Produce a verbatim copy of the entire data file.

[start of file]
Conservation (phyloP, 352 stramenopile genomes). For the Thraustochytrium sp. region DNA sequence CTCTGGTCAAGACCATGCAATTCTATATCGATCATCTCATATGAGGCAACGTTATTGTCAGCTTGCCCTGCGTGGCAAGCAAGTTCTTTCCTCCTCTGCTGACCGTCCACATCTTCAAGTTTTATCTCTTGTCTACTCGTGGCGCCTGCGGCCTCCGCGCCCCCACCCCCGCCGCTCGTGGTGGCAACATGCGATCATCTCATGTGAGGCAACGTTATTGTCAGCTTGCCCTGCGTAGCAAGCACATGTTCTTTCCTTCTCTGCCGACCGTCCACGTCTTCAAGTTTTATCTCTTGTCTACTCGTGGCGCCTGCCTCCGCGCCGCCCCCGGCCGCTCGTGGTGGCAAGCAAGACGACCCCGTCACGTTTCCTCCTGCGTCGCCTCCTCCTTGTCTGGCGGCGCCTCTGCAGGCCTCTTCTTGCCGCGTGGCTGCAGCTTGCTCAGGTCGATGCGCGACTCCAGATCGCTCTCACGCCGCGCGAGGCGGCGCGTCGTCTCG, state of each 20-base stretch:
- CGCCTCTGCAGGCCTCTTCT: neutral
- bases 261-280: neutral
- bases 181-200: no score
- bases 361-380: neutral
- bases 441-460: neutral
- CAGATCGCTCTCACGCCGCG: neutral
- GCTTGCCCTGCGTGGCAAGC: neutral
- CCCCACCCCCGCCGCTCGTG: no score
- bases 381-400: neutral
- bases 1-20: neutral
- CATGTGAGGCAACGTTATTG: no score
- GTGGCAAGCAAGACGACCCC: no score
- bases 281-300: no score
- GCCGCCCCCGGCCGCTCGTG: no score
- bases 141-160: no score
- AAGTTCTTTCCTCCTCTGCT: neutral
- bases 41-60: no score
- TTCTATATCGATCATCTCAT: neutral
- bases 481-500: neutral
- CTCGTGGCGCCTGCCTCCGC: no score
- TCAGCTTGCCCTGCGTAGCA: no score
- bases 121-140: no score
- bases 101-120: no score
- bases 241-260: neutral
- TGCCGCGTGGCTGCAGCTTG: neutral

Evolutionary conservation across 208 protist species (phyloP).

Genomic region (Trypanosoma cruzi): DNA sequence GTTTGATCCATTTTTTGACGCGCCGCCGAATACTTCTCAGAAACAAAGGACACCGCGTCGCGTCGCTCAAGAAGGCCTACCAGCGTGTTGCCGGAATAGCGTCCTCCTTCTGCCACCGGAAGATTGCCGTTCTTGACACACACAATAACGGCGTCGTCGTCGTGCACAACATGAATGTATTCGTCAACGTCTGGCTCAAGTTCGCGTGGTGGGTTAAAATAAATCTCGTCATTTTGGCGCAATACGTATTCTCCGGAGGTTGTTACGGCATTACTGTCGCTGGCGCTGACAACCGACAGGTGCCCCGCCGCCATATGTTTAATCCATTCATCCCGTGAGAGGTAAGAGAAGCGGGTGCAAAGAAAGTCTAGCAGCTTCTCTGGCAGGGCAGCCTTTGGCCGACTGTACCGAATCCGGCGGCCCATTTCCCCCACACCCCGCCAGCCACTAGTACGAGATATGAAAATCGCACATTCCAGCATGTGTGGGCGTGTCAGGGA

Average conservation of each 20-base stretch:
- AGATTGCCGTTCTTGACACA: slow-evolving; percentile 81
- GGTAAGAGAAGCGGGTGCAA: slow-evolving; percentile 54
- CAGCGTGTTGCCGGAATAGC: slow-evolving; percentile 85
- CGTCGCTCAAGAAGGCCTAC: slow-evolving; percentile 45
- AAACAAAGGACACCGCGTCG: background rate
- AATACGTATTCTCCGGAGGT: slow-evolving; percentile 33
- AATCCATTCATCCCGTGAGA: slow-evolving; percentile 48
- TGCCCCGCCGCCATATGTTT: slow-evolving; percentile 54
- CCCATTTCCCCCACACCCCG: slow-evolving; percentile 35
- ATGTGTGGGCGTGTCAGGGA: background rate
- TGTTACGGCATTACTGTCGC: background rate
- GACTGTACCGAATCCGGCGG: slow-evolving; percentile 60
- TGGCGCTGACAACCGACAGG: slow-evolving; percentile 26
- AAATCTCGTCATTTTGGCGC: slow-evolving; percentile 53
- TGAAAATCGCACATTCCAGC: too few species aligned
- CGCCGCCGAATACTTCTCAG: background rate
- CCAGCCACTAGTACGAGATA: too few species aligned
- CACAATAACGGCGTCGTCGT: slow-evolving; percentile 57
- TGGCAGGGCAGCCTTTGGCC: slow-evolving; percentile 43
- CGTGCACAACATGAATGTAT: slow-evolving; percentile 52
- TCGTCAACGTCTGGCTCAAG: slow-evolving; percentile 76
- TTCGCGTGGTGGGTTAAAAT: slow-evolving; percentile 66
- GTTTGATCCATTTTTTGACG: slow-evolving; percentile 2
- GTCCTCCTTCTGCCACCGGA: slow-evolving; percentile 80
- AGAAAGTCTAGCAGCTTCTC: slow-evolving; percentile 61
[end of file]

Conservation (phyloP, 352 stramenopile genomes). For the Thraustochytrium sp. region DNA sequence CTCTGGTCAAGACCATGCAATTCTATATCGATCATCTCATATGAGGCAACGTTATTGTCAGCTTGCCCTGCGTGGCAAGCAAGTTCTTTCCTCCTCTGCTGACCGTCCACATCTTCAAGTTTTATCTCTTGTCTACTCGTGGCGCCTGCGGCCTCCGCGCCCCCACCCCCGCCGCTCGTGGTGGCAACATGCGATCATCTCATGTGAGGCAACGTTATTGTCAGCTTGCCCTGCGTAGCAAGCACATGTTCTTTCCTTCTCTGCCGACCGTCCACGTCTTCAAGTTTTATCTCTTGTCTACTCGTGGCGCCTGCCTCCGCGCCGCCCCCGGCCGCTCGTGGTGGCAAGCAAGACGACCCCGTCACGTTTCCTCCTGCGTCGCCTCCTCCTTGTCTGGCGGCGCCTCTGCAGGCCTCTTCTTGCCGCGTGGCTGCAGCTTGCTCAGGTCGATGCGCGACTCCAGATCGCTCTCACGCCGCGCGAGGCGGCGCGTCGTCTCG, state of each 20-base stretch:
- CGCCTCTGCAGGCCTCTTCT: neutral
- bases 261-280: neutral
- bases 181-200: no score
- bases 361-380: neutral
- bases 441-460: neutral
- CAGATCGCTCTCACGCCGCG: neutral
- GCTTGCCCTGCGTGGCAAGC: neutral
- CCCCACCCCCGCCGCTCGTG: no score
- bases 381-400: neutral
- bases 1-20: neutral
- CATGTGAGGCAACGTTATTG: no score
- GTGGCAAGCAAGACGACCCC: no score
- bases 281-300: no score
- GCCGCCCCCGGCCGCTCGTG: no score
- bases 141-160: no score
- AAGTTCTTTCCTCCTCTGCT: neutral
- bases 41-60: no score
- TTCTATATCGATCATCTCAT: neutral
- bases 481-500: neutral
- CTCGTGGCGCCTGCCTCCGC: no score
- TCAGCTTGCCCTGCGTAGCA: no score
- bases 121-140: no score
- bases 101-120: no score
- bases 241-260: neutral
- TGCCGCGTGGCTGCAGCTTG: neutral

Evolutionary conservation across 208 protist species (phyloP).

Genomic region (Trypanosoma cruzi): DNA sequence GTTTGATCCATTTTTTGACGCGCCGCCGAATACTTCTCAGAAACAAAGGACACCGCGTCGCGTCGCTCAAGAAGGCCTACCAGCGTGTTGCCGGAATAGCGTCCTCCTTCTGCCACCGGAAGATTGCCGTTCTTGACACACACAATAACGGCGTCGTCGTCGTGCACAACATGAATGTATTCGTCAACGTCTGGCTCAAGTTCGCGTGGTGGGTTAAAATAAATCTCGTCATTTTGGCGCAATACGTATTCTCCGGAGGTTGTTACGGCATTACTGTCGCTGGCGCTGACAACCGACAGGTGCCCCGCCGCCATATGTTTAATCCATTCATCCCGTGAGAGGTAAGAGAAGCGGGTGCAAAGAAAGTCTAGCAGCTTCTCTGGCAGGGCAGCCTTTGGCCGACTGTACCGAATCCGGCGGCCCATTTCCCCCACACCCCGCCAGCCACTAGTACGAGATATGAAAATCGCACATTCCAGCATGTGTGGGCGTGTCAGGGA

Average conservation of each 20-base stretch:
- AGATTGCCGTTCTTGACACA: slow-evolving; percentile 81
- GGTAAGAGAAGCGGGTGCAA: slow-evolving; percentile 54
- CAGCGTGTTGCCGGAATAGC: slow-evolving; percentile 85
- CGTCGCTCAAGAAGGCCTAC: slow-evolving; percentile 45
- AAACAAAGGACACCGCGTCG: background rate
- AATACGTATTCTCCGGAGGT: slow-evolving; percentile 33
- AATCCATTCATCCCGTGAGA: slow-evolving; percentile 48
- TGCCCCGCCGCCATATGTTT: slow-evolving; percentile 54
- CCCATTTCCCCCACACCCCG: slow-evolving; percentile 35
- ATGTGTGGGCGTGTCAGGGA: background rate
- TGTTACGGCATTACTGTCGC: background rate
- GACTGTACCGAATCCGGCGG: slow-evolving; percentile 60
- TGGCGCTGACAACCGACAGG: slow-evolving; percentile 26
- AAATCTCGTCATTTTGGCGC: slow-evolving; percentile 53
- TGAAAATCGCACATTCCAGC: too few species aligned
- CGCCGCCGAATACTTCTCAG: background rate
- CCAGCCACTAGTACGAGATA: too few species aligned
- CACAATAACGGCGTCGTCGT: slow-evolving; percentile 57
- TGGCAGGGCAGCCTTTGGCC: slow-evolving; percentile 43
- CGTGCACAACATGAATGTAT: slow-evolving; percentile 52
- TCGTCAACGTCTGGCTCAAG: slow-evolving; percentile 76
- TTCGCGTGGTGGGTTAAAAT: slow-evolving; percentile 66
- GTTTGATCCATTTTTTGACG: slow-evolving; percentile 2
- GTCCTCCTTCTGCCACCGGA: slow-evolving; percentile 80
- AGAAAGTCTAGCAGCTTCTC: slow-evolving; percentile 61